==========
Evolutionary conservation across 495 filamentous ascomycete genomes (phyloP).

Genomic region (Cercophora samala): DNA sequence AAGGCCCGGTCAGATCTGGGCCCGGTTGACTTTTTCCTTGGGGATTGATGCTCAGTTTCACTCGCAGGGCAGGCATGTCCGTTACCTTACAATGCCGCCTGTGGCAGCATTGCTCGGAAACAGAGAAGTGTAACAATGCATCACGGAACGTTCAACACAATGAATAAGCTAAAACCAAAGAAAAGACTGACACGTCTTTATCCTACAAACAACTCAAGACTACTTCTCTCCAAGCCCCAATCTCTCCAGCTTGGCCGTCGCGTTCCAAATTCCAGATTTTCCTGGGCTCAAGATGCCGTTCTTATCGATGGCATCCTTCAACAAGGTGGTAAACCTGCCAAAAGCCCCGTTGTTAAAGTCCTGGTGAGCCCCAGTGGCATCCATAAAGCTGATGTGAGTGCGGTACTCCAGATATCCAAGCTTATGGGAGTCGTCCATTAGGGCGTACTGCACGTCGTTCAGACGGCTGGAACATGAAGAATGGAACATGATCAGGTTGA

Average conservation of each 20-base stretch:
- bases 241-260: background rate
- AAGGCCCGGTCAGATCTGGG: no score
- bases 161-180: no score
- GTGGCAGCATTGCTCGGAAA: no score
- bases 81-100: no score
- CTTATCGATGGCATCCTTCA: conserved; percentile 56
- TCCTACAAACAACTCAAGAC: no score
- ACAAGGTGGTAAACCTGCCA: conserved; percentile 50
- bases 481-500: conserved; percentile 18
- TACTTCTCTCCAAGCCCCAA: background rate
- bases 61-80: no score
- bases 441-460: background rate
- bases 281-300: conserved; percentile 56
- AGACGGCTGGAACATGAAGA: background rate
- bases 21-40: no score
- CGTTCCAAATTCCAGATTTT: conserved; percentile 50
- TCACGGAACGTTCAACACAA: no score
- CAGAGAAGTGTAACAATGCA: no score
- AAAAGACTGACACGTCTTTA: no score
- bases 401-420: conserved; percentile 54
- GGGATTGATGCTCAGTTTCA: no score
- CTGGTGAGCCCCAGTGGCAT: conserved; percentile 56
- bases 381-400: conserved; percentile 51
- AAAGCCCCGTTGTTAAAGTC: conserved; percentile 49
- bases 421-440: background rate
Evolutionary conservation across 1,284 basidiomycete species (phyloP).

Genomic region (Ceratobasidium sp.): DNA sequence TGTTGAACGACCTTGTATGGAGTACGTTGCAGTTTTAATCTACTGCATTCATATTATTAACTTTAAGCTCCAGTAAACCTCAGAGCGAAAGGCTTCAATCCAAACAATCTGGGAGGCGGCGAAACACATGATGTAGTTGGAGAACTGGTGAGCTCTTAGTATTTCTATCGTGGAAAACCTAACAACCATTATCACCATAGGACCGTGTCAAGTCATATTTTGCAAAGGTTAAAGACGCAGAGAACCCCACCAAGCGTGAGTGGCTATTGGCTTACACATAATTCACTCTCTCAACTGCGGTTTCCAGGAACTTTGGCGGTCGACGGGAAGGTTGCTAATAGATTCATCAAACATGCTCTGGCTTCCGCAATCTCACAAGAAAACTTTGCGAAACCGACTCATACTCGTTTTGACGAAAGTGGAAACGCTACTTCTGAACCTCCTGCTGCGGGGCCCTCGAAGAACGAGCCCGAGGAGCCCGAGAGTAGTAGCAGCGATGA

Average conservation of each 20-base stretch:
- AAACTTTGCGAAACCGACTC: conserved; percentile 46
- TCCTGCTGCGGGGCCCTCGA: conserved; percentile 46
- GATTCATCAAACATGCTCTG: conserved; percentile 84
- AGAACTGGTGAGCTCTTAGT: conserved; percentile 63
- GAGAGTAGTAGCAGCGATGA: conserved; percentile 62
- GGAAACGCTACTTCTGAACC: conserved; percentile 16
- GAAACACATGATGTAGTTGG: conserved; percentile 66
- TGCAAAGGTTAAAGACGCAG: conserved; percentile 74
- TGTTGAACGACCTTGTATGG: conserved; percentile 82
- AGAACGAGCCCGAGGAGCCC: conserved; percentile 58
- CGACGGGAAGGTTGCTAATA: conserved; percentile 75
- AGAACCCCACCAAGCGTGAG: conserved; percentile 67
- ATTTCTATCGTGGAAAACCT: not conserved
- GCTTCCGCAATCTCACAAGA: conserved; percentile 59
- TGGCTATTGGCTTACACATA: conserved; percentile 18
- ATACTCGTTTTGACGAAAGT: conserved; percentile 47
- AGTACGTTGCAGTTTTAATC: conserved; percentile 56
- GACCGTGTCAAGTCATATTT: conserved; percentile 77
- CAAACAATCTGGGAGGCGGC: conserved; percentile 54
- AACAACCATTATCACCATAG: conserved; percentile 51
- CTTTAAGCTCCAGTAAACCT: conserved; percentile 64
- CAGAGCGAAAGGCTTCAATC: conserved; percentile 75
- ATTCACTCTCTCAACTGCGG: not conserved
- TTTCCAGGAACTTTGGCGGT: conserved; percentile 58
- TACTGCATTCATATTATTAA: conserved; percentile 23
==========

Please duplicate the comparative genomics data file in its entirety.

Evolutionary conservation across 495 filamentous ascomycete genomes (phyloP).

Genomic region (Cercophora samala): DNA sequence AAGGCCCGGTCAGATCTGGGCCCGGTTGACTTTTTCCTTGGGGATTGATGCTCAGTTTCACTCGCAGGGCAGGCATGTCCGTTACCTTACAATGCCGCCTGTGGCAGCATTGCTCGGAAACAGAGAAGTGTAACAATGCATCACGGAACGTTCAACACAATGAATAAGCTAAAACCAAAGAAAAGACTGACACGTCTTTATCCTACAAACAACTCAAGACTACTTCTCTCCAAGCCCCAATCTCTCCAGCTTGGCCGTCGCGTTCCAAATTCCAGATTTTCCTGGGCTCAAGATGCCGTTCTTATCGATGGCATCCTTCAACAAGGTGGTAAACCTGCCAAAAGCCCCGTTGTTAAAGTCCTGGTGAGCCCCAGTGGCATCCATAAAGCTGATGTGAGTGCGGTACTCCAGATATCCAAGCTTATGGGAGTCGTCCATTAGGGCGTACTGCACGTCGTTCAGACGGCTGGAACATGAAGAATGGAACATGATCAGGTTGA

Average conservation of each 20-base stretch:
- bases 241-260: background rate
- AAGGCCCGGTCAGATCTGGG: no score
- bases 161-180: no score
- GTGGCAGCATTGCTCGGAAA: no score
- bases 81-100: no score
- CTTATCGATGGCATCCTTCA: conserved; percentile 56
- TCCTACAAACAACTCAAGAC: no score
- ACAAGGTGGTAAACCTGCCA: conserved; percentile 50
- bases 481-500: conserved; percentile 18
- TACTTCTCTCCAAGCCCCAA: background rate
- bases 61-80: no score
- bases 441-460: background rate
- bases 281-300: conserved; percentile 56
- AGACGGCTGGAACATGAAGA: background rate
- bases 21-40: no score
- CGTTCCAAATTCCAGATTTT: conserved; percentile 50
- TCACGGAACGTTCAACACAA: no score
- CAGAGAAGTGTAACAATGCA: no score
- AAAAGACTGACACGTCTTTA: no score
- bases 401-420: conserved; percentile 54
- GGGATTGATGCTCAGTTTCA: no score
- CTGGTGAGCCCCAGTGGCAT: conserved; percentile 56
- bases 381-400: conserved; percentile 51
- AAAGCCCCGTTGTTAAAGTC: conserved; percentile 49
- bases 421-440: background rate
Evolutionary conservation across 1,284 basidiomycete species (phyloP).

Genomic region (Ceratobasidium sp.): DNA sequence TGTTGAACGACCTTGTATGGAGTACGTTGCAGTTTTAATCTACTGCATTCATATTATTAACTTTAAGCTCCAGTAAACCTCAGAGCGAAAGGCTTCAATCCAAACAATCTGGGAGGCGGCGAAACACATGATGTAGTTGGAGAACTGGTGAGCTCTTAGTATTTCTATCGTGGAAAACCTAACAACCATTATCACCATAGGACCGTGTCAAGTCATATTTTGCAAAGGTTAAAGACGCAGAGAACCCCACCAAGCGTGAGTGGCTATTGGCTTACACATAATTCACTCTCTCAACTGCGGTTTCCAGGAACTTTGGCGGTCGACGGGAAGGTTGCTAATAGATTCATCAAACATGCTCTGGCTTCCGCAATCTCACAAGAAAACTTTGCGAAACCGACTCATACTCGTTTTGACGAAAGTGGAAACGCTACTTCTGAACCTCCTGCTGCGGGGCCCTCGAAGAACGAGCCCGAGGAGCCCGAGAGTAGTAGCAGCGATGA

Average conservation of each 20-base stretch:
- AAACTTTGCGAAACCGACTC: conserved; percentile 46
- TCCTGCTGCGGGGCCCTCGA: conserved; percentile 46
- GATTCATCAAACATGCTCTG: conserved; percentile 84
- AGAACTGGTGAGCTCTTAGT: conserved; percentile 63
- GAGAGTAGTAGCAGCGATGA: conserved; percentile 62
- GGAAACGCTACTTCTGAACC: conserved; percentile 16
- GAAACACATGATGTAGTTGG: conserved; percentile 66
- TGCAAAGGTTAAAGACGCAG: conserved; percentile 74
- TGTTGAACGACCTTGTATGG: conserved; percentile 82
- AGAACGAGCCCGAGGAGCCC: conserved; percentile 58
- CGACGGGAAGGTTGCTAATA: conserved; percentile 75
- AGAACCCCACCAAGCGTGAG: conserved; percentile 67
- ATTTCTATCGTGGAAAACCT: not conserved
- GCTTCCGCAATCTCACAAGA: conserved; percentile 59
- TGGCTATTGGCTTACACATA: conserved; percentile 18
- ATACTCGTTTTGACGAAAGT: conserved; percentile 47
- AGTACGTTGCAGTTTTAATC: conserved; percentile 56
- GACCGTGTCAAGTCATATTT: conserved; percentile 77
- CAAACAATCTGGGAGGCGGC: conserved; percentile 54
- AACAACCATTATCACCATAG: conserved; percentile 51
- CTTTAAGCTCCAGTAAACCT: conserved; percentile 64
- CAGAGCGAAAGGCTTCAATC: conserved; percentile 75
- ATTCACTCTCTCAACTGCGG: not conserved
- TTTCCAGGAACTTTGGCGGT: conserved; percentile 58
- TACTGCATTCATATTATTAA: conserved; percentile 23